New Directions in Slavery Studies: Commodification, Community, and Comparison
Jeff Forret, Christine E. Sears
Format: PDF / Kindle (mobi) / ePub
In this landmark essay collection, twelve contributors chart the contours of current scholarship in the field of slavery studies, highlighting three of the discipline s major themes commodification, community, and comparison and indicating paths for future inquiry.
New Directions in Slavery Studies addresses the various ways in which the institution of slavery reduced human beings to a form of property. From the coastwise domestic slave trade in international context to the practice of slave mortgaging to the issuing of insurance policies on slaves, several essays reveal how southern whites treated slaves as a form of capital to be transferred or protected. An additional piece in this section contemplates the historian s role in translating the fraught history of slavery into film.
Other essays examine the idea of the slave community, an increasingly embattled concept born of revisionist scholarship in the 1970s. This section s contributors examine the process of community formation for black foreigners, the crucial role of violence in the negotiation of slaves sense of community, and the effect of the Civil War on slave society. A final essay asks readers to reassess the long-standing revisionist emphasis on slave agency and the ideological burdens it carries with it.
Essays in the final section discuss scholarship on comparative slavery, contrasting American slavery with similar, less restrictive practices in Brazil and North Africa. One essay negotiates a complicated tripartite comparison of secession in the United States, Brazil, and Cuba, while another uncovers subtle differences in slavery in separate regions of the American South, demonstrating that comparative slavery studies need not be transnational.
New Directions in Slavery Studies provides new examinations of the lives and histories of enslaved people in the United States.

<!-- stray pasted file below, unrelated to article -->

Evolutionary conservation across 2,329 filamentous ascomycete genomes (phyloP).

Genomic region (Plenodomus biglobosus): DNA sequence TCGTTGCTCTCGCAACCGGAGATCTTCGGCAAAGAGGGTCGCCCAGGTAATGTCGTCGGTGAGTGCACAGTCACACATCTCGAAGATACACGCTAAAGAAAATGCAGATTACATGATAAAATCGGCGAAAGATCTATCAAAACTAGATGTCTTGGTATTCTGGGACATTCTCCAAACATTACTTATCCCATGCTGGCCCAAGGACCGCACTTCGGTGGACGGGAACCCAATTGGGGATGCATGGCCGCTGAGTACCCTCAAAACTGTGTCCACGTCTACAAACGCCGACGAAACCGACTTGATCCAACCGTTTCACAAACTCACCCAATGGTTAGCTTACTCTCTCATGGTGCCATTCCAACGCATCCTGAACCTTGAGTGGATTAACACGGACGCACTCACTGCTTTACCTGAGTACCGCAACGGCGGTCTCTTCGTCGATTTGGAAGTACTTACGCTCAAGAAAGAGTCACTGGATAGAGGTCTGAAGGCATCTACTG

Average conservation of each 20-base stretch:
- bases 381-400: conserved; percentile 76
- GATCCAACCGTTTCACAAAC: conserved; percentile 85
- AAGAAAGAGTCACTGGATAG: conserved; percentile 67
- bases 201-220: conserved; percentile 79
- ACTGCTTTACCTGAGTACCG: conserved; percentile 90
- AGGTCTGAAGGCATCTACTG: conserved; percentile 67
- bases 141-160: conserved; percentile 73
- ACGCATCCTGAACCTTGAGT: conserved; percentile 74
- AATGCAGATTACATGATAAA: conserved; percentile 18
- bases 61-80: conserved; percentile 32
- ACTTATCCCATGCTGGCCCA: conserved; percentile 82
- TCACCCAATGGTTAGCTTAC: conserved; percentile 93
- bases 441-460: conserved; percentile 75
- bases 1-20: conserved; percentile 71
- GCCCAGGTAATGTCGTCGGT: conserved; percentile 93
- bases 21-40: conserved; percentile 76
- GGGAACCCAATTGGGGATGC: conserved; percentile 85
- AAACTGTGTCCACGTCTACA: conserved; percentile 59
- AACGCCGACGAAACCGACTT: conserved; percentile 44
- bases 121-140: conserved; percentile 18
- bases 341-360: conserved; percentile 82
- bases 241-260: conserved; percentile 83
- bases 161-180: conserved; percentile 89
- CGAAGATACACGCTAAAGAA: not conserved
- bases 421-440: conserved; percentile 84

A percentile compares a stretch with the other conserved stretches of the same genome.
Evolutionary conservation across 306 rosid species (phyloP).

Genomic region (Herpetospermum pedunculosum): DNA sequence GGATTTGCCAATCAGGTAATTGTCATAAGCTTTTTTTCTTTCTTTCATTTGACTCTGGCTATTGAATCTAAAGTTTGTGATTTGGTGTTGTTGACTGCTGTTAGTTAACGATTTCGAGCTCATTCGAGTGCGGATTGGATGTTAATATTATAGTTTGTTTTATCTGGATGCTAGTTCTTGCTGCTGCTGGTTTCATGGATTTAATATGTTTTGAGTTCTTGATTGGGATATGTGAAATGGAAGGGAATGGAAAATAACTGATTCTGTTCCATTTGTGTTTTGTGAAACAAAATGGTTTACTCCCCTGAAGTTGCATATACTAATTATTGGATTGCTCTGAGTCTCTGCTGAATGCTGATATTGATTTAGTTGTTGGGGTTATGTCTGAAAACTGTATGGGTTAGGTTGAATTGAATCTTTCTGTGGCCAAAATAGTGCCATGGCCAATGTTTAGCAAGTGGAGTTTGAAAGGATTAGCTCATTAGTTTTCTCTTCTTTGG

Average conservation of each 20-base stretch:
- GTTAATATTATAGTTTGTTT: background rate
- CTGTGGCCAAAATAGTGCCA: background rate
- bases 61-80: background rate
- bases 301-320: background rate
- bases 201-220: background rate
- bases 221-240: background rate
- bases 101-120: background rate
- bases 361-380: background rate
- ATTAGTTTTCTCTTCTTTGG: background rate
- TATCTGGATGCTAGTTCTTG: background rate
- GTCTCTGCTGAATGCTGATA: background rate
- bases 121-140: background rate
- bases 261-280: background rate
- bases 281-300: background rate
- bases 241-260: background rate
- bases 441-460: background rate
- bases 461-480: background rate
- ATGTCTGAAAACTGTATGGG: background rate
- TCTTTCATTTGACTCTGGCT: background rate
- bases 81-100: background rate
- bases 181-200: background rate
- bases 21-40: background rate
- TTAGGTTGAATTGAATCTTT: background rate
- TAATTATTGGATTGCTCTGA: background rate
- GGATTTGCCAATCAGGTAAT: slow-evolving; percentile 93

locations point to urban slavery’s diversity and indicate how closely each slave system was woven into the society, economy, and culture of each city. Wade and other scholars separated “urban society” from the slave system embedded in it. But these studies demonstrate, as one historian put it, that “slavery was, in fact, part of the ‘nature’ of many urban societies.” Slavery in its various forms was frequently utilized by city dwellers, but one cannot “abstract a city from its context.”4 Richard
independent Cuba desperately needed soldiers and was thus forced to recruit them among the slaves by promising them liberation as a reward in exchange for their services in the cause of Cuban freedom. Cuban slaves, however, gave their own radical interpretation to the mild provisions of the independent Cuban government, and by fleeing the plantations and joining the rebel army, they effectively “helped transform a separatist struggle led by white slaveholding elites in eastern Cuba into a war for
number of NEGROES, of both sexes, for cash.” And Joseph Bruin offered to “pay liberal prices” for “any number of NEGROES,” not specifying age or sex.16 Such ads had the desired effect on the local slaveholding population. During estate divisions, many heirs of unwanted bondpeople immediately delivered them to interstate traders or sold them at auction to agents of southern planters. The five slaves owned by the estate of William Lane in 1829 were sold to slave trader Alexander Grigsby for a
distressing, bondpeople found opportunities for employment dwindling rapidly. Impressed into government or military service, many slaves lost the ability to negotiate terms of hire, forfeited overtime bonuses, and saw earnings cut. Fewer private opportunities presented themselves as increasing numbers of manufactories and tobacco warehouses closed their doors and strapped white families hired less domestic help.15 Takagi’s tale of increasing oppression rightly emphasizes the ways white fear,
more inclined than Mill to regard slavery as a school for self-development. No one would argue that antebellum slavery afforded slaves the security that Mill insisted autonomy requires, much less met the standards of his expansive understanding of liberty. Rather than confront owners’ many encroachments on slaves head-on, most historians secure the preconditions of autonomy by removing slaveholders from the analysis at the outset. The title of Rawick’s landmark volume From Sundown to Sunup all